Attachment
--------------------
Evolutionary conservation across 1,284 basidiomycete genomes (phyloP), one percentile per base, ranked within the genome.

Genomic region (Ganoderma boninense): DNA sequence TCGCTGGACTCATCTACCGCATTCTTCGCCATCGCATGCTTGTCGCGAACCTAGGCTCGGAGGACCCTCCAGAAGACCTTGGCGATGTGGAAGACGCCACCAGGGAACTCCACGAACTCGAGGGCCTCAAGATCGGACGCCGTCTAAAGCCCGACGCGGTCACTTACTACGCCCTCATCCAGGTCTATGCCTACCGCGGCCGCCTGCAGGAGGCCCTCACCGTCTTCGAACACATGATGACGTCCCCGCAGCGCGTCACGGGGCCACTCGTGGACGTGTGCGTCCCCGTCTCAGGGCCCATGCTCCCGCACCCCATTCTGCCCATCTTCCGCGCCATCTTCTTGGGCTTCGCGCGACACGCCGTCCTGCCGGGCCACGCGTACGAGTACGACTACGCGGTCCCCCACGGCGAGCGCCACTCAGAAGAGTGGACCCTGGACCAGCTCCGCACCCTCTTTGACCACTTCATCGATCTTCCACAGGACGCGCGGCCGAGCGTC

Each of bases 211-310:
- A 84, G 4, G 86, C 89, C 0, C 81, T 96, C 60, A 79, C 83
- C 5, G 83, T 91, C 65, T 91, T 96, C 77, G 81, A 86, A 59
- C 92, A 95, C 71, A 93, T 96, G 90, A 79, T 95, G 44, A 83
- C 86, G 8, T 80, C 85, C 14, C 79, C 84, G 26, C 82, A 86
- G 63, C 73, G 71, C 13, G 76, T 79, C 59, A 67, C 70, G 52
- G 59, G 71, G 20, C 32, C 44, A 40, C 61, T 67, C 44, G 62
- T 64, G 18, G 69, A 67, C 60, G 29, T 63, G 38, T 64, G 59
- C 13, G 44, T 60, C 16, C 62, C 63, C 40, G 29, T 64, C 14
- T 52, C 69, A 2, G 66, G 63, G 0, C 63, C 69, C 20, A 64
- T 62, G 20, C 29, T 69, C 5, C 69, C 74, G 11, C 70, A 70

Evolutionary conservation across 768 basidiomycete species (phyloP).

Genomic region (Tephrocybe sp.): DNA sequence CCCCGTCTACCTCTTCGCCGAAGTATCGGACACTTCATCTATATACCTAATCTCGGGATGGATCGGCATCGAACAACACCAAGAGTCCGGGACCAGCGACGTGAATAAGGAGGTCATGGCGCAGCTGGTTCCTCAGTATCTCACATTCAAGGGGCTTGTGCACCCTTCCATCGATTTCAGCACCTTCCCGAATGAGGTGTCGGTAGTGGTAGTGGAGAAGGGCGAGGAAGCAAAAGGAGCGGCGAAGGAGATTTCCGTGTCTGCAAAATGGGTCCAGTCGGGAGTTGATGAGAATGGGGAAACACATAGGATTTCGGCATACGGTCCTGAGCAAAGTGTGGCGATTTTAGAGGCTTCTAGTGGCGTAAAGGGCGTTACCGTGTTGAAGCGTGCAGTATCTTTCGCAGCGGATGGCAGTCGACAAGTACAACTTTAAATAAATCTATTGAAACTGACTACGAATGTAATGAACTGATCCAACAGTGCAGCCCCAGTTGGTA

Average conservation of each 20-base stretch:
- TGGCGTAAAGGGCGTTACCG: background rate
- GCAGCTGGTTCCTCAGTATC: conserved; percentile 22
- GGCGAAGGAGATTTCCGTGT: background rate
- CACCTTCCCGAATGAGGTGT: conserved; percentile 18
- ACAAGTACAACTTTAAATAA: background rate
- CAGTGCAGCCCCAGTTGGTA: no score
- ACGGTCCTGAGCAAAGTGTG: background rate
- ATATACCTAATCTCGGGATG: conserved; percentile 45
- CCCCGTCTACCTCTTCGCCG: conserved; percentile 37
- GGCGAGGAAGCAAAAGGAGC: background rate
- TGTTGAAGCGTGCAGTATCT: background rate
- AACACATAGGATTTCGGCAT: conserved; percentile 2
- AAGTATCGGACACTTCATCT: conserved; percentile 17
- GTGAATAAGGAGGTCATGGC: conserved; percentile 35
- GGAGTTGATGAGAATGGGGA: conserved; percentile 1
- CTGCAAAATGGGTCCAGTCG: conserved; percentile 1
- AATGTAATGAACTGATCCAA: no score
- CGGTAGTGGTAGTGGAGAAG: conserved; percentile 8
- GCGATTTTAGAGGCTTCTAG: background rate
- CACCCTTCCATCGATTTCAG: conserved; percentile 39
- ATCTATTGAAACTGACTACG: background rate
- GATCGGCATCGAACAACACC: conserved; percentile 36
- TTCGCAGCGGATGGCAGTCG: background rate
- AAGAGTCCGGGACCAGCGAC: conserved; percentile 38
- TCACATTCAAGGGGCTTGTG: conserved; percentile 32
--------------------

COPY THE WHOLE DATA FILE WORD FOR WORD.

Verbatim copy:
Evolutionary conservation across 1,284 basidiomycete genomes (phyloP), one percentile per base, ranked within the genome.

Genomic region (Ganoderma boninense): DNA sequence TCGCTGGACTCATCTACCGCATTCTTCGCCATCGCATGCTTGTCGCGAACCTAGGCTCGGAGGACCCTCCAGAAGACCTTGGCGATGTGGAAGACGCCACCAGGGAACTCCACGAACTCGAGGGCCTCAAGATCGGACGCCGTCTAAAGCCCGACGCGGTCACTTACTACGCCCTCATCCAGGTCTATGCCTACCGCGGCCGCCTGCAGGAGGCCCTCACCGTCTTCGAACACATGATGACGTCCCCGCAGCGCGTCACGGGGCCACTCGTGGACGTGTGCGTCCCCGTCTCAGGGCCCATGCTCCCGCACCCCATTCTGCCCATCTTCCGCGCCATCTTCTTGGGCTTCGCGCGACACGCCGTCCTGCCGGGCCACGCGTACGAGTACGACTACGCGGTCCCCCACGGCGAGCGCCACTCAGAAGAGTGGACCCTGGACCAGCTCCGCACCCTCTTTGACCACTTCATCGATCTTCCACAGGACGCGCGGCCGAGCGTC

Each of bases 211-310:
- A 84, G 4, G 86, C 89, C 0, C 81, T 96, C 60, A 79, C 83
- C 5, G 83, T 91, C 65, T 91, T 96, C 77, G 81, A 86, A 59
- C 92, A 95, C 71, A 93, T 96, G 90, A 79, T 95, G 44, A 83
- C 86, G 8, T 80, C 85, C 14, C 79, C 84, G 26, C 82, A 86
- G 63, C 73, G 71, C 13, G 76, T 79, C 59, A 67, C 70, G 52
- G 59, G 71, G 20, C 32, C 44, A 40, C 61, T 67, C 44, G 62
- T 64, G 18, G 69, A 67, C 60, G 29, T 63, G 38, T 64, G 59
- C 13, G 44, T 60, C 16, C 62, C 63, C 40, G 29, T 64, C 14
- T 52, C 69, A 2, G 66, G 63, G 0, C 63, C 69, C 20, A 64
- T 62, G 20, C 29, T 69, C 5, C 69, C 74, G 11, C 70, A 70

Evolutionary conservation across 768 basidiomycete species (phyloP).

Genomic region (Tephrocybe sp.): DNA sequence CCCCGTCTACCTCTTCGCCGAAGTATCGGACACTTCATCTATATACCTAATCTCGGGATGGATCGGCATCGAACAACACCAAGAGTCCGGGACCAGCGACGTGAATAAGGAGGTCATGGCGCAGCTGGTTCCTCAGTATCTCACATTCAAGGGGCTTGTGCACCCTTCCATCGATTTCAGCACCTTCCCGAATGAGGTGTCGGTAGTGGTAGTGGAGAAGGGCGAGGAAGCAAAAGGAGCGGCGAAGGAGATTTCCGTGTCTGCAAAATGGGTCCAGTCGGGAGTTGATGAGAATGGGGAAACACATAGGATTTCGGCATACGGTCCTGAGCAAAGTGTGGCGATTTTAGAGGCTTCTAGTGGCGTAAAGGGCGTTACCGTGTTGAAGCGTGCAGTATCTTTCGCAGCGGATGGCAGTCGACAAGTACAACTTTAAATAAATCTATTGAAACTGACTACGAATGTAATGAACTGATCCAACAGTGCAGCCCCAGTTGGTA

Average conservation of each 20-base stretch:
- TGGCGTAAAGGGCGTTACCG: background rate
- GCAGCTGGTTCCTCAGTATC: conserved; percentile 22
- GGCGAAGGAGATTTCCGTGT: background rate
- CACCTTCCCGAATGAGGTGT: conserved; percentile 18
- ACAAGTACAACTTTAAATAA: background rate
- CAGTGCAGCCCCAGTTGGTA: no score
- ACGGTCCTGAGCAAAGTGTG: background rate
- ATATACCTAATCTCGGGATG: conserved; percentile 45
- CCCCGTCTACCTCTTCGCCG: conserved; percentile 37
- GGCGAGGAAGCAAAAGGAGC: background rate
- TGTTGAAGCGTGCAGTATCT: background rate
- AACACATAGGATTTCGGCAT: conserved; percentile 2
- AAGTATCGGACACTTCATCT: conserved; percentile 17
- GTGAATAAGGAGGTCATGGC: conserved; percentile 35
- GGAGTTGATGAGAATGGGGA: conserved; percentile 1
- CTGCAAAATGGGTCCAGTCG: conserved; percentile 1
- AATGTAATGAACTGATCCAA: no score
- CGGTAGTGGTAGTGGAGAAG: conserved; percentile 8
- GCGATTTTAGAGGCTTCTAG: background rate
- CACCCTTCCATCGATTTCAG: conserved; percentile 39
- ATCTATTGAAACTGACTACG: background rate
- GATCGGCATCGAACAACACC: conserved; percentile 36
- TTCGCAGCGGATGGCAGTCG: background rate
- AAGAGTCCGGGACCAGCGAC: conserved; percentile 38
- TCACATTCAAGGGGCTTGTG: conserved; percentile 32